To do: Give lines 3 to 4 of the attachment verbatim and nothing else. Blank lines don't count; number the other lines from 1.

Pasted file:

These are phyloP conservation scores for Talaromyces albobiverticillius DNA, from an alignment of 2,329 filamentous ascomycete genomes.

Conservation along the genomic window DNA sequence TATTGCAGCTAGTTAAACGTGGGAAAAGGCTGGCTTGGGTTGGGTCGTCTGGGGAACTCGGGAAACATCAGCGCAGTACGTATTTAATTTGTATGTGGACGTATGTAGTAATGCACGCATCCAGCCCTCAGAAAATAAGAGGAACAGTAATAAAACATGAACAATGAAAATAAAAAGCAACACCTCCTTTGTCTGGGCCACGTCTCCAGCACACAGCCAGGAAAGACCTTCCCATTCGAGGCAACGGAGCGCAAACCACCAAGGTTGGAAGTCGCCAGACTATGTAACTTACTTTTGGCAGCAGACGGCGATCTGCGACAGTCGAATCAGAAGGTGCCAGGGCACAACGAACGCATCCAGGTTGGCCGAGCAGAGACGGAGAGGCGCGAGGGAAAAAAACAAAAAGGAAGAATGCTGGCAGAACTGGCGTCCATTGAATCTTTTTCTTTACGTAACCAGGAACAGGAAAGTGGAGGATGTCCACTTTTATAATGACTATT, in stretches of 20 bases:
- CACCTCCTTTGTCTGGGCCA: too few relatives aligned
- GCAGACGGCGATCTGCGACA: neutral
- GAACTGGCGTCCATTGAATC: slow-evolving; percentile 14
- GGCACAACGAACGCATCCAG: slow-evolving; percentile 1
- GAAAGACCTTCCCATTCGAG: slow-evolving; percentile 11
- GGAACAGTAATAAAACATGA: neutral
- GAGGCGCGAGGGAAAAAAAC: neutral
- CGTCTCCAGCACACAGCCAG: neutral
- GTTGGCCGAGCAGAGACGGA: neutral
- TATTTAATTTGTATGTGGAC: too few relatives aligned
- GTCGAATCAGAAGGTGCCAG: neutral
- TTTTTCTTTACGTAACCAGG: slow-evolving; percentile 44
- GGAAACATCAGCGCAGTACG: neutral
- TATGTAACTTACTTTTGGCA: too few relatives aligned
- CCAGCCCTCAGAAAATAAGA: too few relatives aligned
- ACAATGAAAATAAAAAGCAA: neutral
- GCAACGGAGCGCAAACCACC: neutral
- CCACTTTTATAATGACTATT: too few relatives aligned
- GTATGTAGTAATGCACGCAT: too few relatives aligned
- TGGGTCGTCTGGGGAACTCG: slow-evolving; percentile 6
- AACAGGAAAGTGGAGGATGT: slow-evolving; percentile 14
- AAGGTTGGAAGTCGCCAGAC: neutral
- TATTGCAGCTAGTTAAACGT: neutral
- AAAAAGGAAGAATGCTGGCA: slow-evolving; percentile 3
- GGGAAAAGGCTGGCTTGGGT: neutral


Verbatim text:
- CACCTCCTTTGTCTGGGCCA: too few relatives aligned
- GCAGACGGCGATCTGCGACA: neutral